Thermally forced winds due to topography: Slope winds case of study over Costa Rica - PowerPoint PPT Presentation

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Thermally forced winds due to topography: Slope winds case of study over Costa Rica

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  1. Thermally forced winds due to topography: Slope winds case of study over Costa Rica Marcela Ulate

  2. CR-AVE Motivation Objective of the mission: Study the tropical upper troposphere and lower stratosphere and to provide information for comparison to satellite observations. During CR-AVE the NASA WB-57F aircraft with 29 instruments was used during the January 14-February 12 period. Ticosonde was the local project from CR-AVE. It consisted on radiosonde launches 4 times at day. The period overlapped with CR-AVE, but radiosondes were also launched during mid- June, July and mid – August 2006. Similar field campaigns took place during June-July August 2004,2005 and 2007. Ticosonde 2006

  3. Slope winds • Thermally forced , driven by between air in direct contact with the slope and air at the same altitude not affected directly by the heating or cooling. • Day time heating of a mountain slope produces upslope winds. • Night time cooling of a mountain slope produces down slope winds.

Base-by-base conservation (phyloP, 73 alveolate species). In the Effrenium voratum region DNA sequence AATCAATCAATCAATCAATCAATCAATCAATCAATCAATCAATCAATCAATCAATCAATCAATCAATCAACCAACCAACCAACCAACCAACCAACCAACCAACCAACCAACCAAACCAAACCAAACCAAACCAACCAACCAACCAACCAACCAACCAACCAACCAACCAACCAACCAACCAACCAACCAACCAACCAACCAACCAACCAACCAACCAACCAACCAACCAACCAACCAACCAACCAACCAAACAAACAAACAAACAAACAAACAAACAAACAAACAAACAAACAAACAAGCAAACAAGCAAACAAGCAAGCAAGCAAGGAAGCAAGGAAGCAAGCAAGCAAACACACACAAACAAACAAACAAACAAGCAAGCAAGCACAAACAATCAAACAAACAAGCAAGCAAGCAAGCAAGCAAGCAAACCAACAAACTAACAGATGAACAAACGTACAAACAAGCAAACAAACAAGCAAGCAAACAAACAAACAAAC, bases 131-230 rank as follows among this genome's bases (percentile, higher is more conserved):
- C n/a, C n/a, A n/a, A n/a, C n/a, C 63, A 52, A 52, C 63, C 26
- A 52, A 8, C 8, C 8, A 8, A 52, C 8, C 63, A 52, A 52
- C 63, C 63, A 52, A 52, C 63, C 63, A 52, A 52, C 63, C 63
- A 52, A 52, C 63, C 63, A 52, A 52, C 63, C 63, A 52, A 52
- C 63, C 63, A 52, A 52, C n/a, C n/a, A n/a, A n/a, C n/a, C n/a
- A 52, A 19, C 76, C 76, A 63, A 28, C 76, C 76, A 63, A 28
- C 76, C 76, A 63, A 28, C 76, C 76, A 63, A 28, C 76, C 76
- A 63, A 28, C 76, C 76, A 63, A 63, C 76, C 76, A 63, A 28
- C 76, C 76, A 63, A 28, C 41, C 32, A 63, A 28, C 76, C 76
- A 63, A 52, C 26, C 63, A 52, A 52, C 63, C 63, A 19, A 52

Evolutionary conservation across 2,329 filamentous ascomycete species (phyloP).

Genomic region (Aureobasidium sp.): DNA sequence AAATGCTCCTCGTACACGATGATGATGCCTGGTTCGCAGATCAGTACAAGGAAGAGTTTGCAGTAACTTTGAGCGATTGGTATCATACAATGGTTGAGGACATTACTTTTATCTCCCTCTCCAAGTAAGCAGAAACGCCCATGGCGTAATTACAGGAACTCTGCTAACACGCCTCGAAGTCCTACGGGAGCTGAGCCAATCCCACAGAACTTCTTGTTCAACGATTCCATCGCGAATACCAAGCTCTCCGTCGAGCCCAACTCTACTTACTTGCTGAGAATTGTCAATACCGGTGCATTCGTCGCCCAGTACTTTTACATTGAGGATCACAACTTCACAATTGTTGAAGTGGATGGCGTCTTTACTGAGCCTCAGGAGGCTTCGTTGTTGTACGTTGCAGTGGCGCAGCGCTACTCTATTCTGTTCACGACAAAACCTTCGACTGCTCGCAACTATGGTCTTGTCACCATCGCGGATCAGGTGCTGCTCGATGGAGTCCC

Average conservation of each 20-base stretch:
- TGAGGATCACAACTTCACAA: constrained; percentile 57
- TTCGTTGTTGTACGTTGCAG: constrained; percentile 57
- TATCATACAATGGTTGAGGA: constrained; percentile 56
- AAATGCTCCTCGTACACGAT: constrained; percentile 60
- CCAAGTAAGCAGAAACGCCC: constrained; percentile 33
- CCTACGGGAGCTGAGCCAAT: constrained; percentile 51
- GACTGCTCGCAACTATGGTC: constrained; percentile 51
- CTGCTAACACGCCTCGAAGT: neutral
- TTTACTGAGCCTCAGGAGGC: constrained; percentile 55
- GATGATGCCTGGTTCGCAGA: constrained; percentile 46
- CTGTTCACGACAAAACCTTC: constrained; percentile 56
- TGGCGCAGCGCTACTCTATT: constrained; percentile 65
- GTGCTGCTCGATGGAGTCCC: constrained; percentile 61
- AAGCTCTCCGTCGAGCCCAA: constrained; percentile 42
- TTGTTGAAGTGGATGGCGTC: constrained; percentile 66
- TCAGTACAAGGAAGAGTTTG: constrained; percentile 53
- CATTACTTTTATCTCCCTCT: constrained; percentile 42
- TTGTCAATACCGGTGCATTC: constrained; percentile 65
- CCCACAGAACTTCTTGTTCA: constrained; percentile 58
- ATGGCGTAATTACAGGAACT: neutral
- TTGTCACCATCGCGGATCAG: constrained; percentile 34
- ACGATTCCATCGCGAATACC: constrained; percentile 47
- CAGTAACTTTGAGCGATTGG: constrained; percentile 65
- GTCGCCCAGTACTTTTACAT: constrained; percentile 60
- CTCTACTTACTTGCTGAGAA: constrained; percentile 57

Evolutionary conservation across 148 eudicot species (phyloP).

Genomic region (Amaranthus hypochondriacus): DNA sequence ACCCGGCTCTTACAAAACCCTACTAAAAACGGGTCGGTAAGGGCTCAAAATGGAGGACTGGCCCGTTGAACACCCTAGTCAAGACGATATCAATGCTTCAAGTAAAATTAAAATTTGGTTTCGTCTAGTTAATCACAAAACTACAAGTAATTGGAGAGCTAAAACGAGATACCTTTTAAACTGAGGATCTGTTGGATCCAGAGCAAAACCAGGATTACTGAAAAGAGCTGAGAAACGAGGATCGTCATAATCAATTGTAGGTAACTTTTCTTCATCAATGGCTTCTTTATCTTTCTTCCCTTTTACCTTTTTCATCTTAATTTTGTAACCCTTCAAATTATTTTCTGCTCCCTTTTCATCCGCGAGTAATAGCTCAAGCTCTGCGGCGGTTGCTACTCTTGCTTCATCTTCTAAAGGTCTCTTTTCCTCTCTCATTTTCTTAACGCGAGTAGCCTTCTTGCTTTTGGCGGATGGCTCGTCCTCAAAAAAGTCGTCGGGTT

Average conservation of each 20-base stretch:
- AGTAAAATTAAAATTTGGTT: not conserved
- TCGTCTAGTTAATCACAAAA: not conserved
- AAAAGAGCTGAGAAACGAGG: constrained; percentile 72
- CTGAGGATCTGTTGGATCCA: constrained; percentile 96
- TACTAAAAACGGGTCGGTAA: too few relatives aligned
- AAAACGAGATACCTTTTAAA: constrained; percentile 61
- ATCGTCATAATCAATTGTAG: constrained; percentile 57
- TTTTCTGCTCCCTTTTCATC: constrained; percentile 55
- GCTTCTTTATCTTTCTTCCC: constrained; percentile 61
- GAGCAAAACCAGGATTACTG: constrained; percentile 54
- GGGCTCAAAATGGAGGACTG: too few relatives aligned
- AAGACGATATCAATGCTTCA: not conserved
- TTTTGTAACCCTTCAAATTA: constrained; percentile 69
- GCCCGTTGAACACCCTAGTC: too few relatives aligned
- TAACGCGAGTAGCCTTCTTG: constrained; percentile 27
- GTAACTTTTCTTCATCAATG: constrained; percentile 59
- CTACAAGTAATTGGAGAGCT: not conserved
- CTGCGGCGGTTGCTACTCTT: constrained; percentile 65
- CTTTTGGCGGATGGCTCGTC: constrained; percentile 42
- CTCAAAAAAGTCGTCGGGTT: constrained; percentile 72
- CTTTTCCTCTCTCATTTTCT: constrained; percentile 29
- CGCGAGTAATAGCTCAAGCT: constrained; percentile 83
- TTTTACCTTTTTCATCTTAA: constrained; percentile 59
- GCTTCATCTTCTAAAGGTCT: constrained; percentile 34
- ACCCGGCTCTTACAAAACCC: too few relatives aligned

4. Basic Momentum equations Basic State Flow (away from the gravity current): Motionless. Homogeneous. Stationary Flow associated with the slope heating or cooling Turbulent fluctuations From Mahrt, 1982

  5. From Haiden 2003

  6. 0 Quasi-hydrostatic equilibrium U: Down-slope velocity scale L: Down-slope length scale V: Cross-slope velocity scale L: Cross-slope length scale H: Depth Scale V/L <<U/L

  7. Radiosonde Data

  8. WRF Simulation WRF version 3.2 Real Case. 3Domains : 90Km (75e-w x 55 n-s) 30Km (148e-w x 94 n-s) 10Km (70e-w x 72n-s) 28 vertical levels. 2-way nesting. Boundary conditions from ERA-Interim data updated every 6h. Parameterizations for : PBL, LWR, SWR, Convective processes. Period simulated: July 16 2006 – July 21 2006 Output interval: 1h.

  9. 00Z 06Z 18Z 12Z

  10. 00Z 06Z 18Z 12Z

  11. 00Z 06Z 18Z 12Z

  12. Conclusions Data limitations: The information that can be extracted from one isolated sounding is limited, and it is dominated for local effects. The radiosonde data and the model data present a similar pattern in the surface wind during the period of study. The vertical profiles of the simulations present different patterns than the sounding data, this could be due to the resolution and also the fact that the radiosonde change location during its upward motion. The model is able to capture the basics characteristics of the slope winds, with limitations related with resolution. The results would probably change if other parameterization are used with special emphasis on the PBL scheme. The “ideal case” to study the slope winds would be the use of idealized simulations, with higher resolution. Model run shows, as hypothesized before, that the low-levels winds are orographically forced

  13. Thanks

  14. References • Haiden, T. 2003: On the pressure field in the slop wind layer. J. Atmos. Sci., 60, 1632-1636. • Kossmann, M. And Fiedler, 2000: Diurnal momentum budget analysis of thermally induced slope winds. Meteor. Atmos. Phys., 75, 195-215. • Mahrt, L. 1982: Momentum balance of gravity flows. J. Atmos. Sci., 39, 2701-2711. • Schuman, U., 1990: Large-eddy simulation of the up-slope boundary layer. Quart. J. Roy. Meteor. Soc., 116, 637-670.